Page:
Click here to learn more.
A: Urine marking — which involves the release of small amounts of urine typically on vertical surfaces like walls or poles — is most often seen in male
dogs, especially those who have not been neutered. Females will also mark on occasion, particularly if they’re in heat. An animal can begin marking as early as 3 months old.
The problem is that urine marking can be hard to distinguish from a loss of housetraining, and there may be medical reasons behind your dog's behavior. It's difficult to know what the cause is without talking with your vet. The good news is that with your vet's help, you can sort out the cause of the urination and recommend the best steps to help resolve the problem.
As the name implies, urine marking is a way for a dog to mark his territory. The scent of urine from previous incidents and environmental competition from male dogs are the two most common factors that trigger marking, but emotional stress — such as from new people, pets or objects around the home — can also lead to unwanted marking indoors.
Of course, one of the best ways to reduce urine marking is to
spay your dog. In fact, it's a good idea to
spay all the pets in the household, because hormones in other pets (such as when a female is in heat) can trigger marking behavior.
Punishment rarely stops marking; in fact, it usually makes the situation worse by causing emotional stress. Dogs can learn to mark only when it’s “safe,” so punishment teaches the dog to be secretive and mark when his owner isn’t watching, which makes changing the behavior even more difficult. The most effective method of training is to give your dog an alternative activity. For example, if the main trigger is a visitor to your home, break up your dog’s normal routine by offering him an activity that’s incompatible with marking, such as hunting for kibble in the backyard or chewing on a Kong.
Another option is to supervise your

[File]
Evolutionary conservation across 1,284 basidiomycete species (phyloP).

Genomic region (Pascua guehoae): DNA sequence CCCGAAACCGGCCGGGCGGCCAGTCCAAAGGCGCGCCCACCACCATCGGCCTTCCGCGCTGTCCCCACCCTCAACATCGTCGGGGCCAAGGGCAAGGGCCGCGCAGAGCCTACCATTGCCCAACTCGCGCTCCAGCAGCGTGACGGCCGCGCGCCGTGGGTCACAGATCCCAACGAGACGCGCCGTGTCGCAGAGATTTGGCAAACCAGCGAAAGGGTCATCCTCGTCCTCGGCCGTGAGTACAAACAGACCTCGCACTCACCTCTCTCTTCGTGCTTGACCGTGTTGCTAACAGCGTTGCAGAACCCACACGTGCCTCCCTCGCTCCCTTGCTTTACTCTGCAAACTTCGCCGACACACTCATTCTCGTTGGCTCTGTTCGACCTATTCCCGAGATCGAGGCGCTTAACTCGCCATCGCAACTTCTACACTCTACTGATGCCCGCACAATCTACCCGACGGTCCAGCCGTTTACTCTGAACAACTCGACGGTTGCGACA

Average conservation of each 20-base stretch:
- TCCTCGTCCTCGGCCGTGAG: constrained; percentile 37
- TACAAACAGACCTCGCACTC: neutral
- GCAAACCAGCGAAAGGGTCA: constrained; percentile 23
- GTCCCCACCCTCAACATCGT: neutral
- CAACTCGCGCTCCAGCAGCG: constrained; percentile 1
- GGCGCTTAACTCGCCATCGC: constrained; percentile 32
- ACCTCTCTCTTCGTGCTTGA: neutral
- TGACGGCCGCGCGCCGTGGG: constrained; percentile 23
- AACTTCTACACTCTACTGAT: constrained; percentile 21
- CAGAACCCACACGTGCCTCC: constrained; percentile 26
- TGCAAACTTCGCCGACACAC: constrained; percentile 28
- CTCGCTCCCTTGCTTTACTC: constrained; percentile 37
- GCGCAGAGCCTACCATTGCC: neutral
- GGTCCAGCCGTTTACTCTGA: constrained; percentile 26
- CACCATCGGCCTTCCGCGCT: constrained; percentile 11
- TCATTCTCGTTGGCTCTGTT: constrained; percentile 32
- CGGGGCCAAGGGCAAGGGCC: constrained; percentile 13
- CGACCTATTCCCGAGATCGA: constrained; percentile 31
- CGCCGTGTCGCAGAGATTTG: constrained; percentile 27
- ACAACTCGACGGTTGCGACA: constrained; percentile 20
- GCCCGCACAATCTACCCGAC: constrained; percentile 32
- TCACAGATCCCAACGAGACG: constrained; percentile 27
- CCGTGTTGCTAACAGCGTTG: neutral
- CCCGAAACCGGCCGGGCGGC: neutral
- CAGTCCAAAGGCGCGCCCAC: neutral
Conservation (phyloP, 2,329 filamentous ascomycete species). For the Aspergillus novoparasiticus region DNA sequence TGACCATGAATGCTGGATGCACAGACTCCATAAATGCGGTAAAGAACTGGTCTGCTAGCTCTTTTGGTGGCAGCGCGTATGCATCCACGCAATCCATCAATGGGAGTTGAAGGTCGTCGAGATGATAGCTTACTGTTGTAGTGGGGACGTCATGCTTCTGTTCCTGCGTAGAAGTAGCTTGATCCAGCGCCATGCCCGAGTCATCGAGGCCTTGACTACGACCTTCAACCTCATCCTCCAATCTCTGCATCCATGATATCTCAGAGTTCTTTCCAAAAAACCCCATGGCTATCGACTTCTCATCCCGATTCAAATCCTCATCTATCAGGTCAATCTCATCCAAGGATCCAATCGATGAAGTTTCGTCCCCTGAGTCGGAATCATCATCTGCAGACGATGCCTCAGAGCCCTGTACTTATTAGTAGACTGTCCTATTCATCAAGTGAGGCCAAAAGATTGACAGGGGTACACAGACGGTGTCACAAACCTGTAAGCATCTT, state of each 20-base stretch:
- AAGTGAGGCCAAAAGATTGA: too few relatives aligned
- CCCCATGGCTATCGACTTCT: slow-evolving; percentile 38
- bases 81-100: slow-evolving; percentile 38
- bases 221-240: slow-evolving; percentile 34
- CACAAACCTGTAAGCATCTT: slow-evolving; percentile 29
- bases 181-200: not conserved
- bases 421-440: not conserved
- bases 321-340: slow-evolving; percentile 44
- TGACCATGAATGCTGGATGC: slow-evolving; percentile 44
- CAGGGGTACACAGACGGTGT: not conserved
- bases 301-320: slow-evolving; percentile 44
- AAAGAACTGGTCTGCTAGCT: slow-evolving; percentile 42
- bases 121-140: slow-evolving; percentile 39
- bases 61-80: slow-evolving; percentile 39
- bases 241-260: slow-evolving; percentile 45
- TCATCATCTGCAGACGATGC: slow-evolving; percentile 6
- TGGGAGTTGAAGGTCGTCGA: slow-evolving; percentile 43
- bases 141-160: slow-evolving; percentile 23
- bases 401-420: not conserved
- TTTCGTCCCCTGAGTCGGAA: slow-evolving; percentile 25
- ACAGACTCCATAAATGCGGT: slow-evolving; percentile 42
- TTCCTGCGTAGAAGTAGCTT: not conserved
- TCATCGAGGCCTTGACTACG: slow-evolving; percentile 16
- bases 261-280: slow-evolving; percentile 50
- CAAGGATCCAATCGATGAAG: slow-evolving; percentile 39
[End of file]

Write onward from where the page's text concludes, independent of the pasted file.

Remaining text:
dog and watch for any indication that he’s about to mark — sniffing, spinning, doing fast direction changes, lifting a leg — and interrupt him immediately with a firm “Oops!” Then issue a command, such as a sit, stay or lie down. Whenever supervision or alternative activities aren’t possible, kenneling can be a great backup management tool.
It’s also important to eliminate urine odors by cleaning and deodorizing the areas where your
dog most often marks — and make them less appealing by coating the surface with a repelling scent. To fully eliminate odors on floors, wash with an antiseptic disinfectant liquid twice a week for one month. Opt for an enzymatic cleaner on upholstery or carpeting, and clean the area twice a week for a month.
If possible, limit your dog's access to the areas where he has previously marked or try feeding your dog in those areas, so he identifies them as positive places where he eats, rather than places to mark.
Separation anxiety is another common emotional trigger for marking, which can be addressed by your vet or a certified dog trainer. As a last resort, antianxiety medication may help reduce the problem, so talk to your veterinarian about whether this option is appropriate for your dog.
Like this article? Have a point of view to share? Let us know!
Thank you for subscribing to Petwire. Look for the latest newsletter each Wednesday.
Romo, who earned the nickname “The
King of Adams Morgan,” is leaving his
neighborhood and moving to Virginia.
April Doidge reunited with 2-year-old
Chanel after her car was stolen a
few weeks ago with the dog inside.
We had 266 veterinary professionals vote
for the smartest dog breeds. Do you think
they earned an A with their…
Dr. Andy Roark tries to warm his cat up to
the idea of a second cat with promises of
new litterboxes, pheromones and…
Manatees risk losing their endangered
status — and one organization needs
your help to prevent that from happening.
Known for his foxlike appearance, it's no surprise that the charming Shiba Inu is one of Japan's most popular dogs.
If the video doesn't start playing momentarily,
please install the latest version of Flash.
Thank you for subscribing.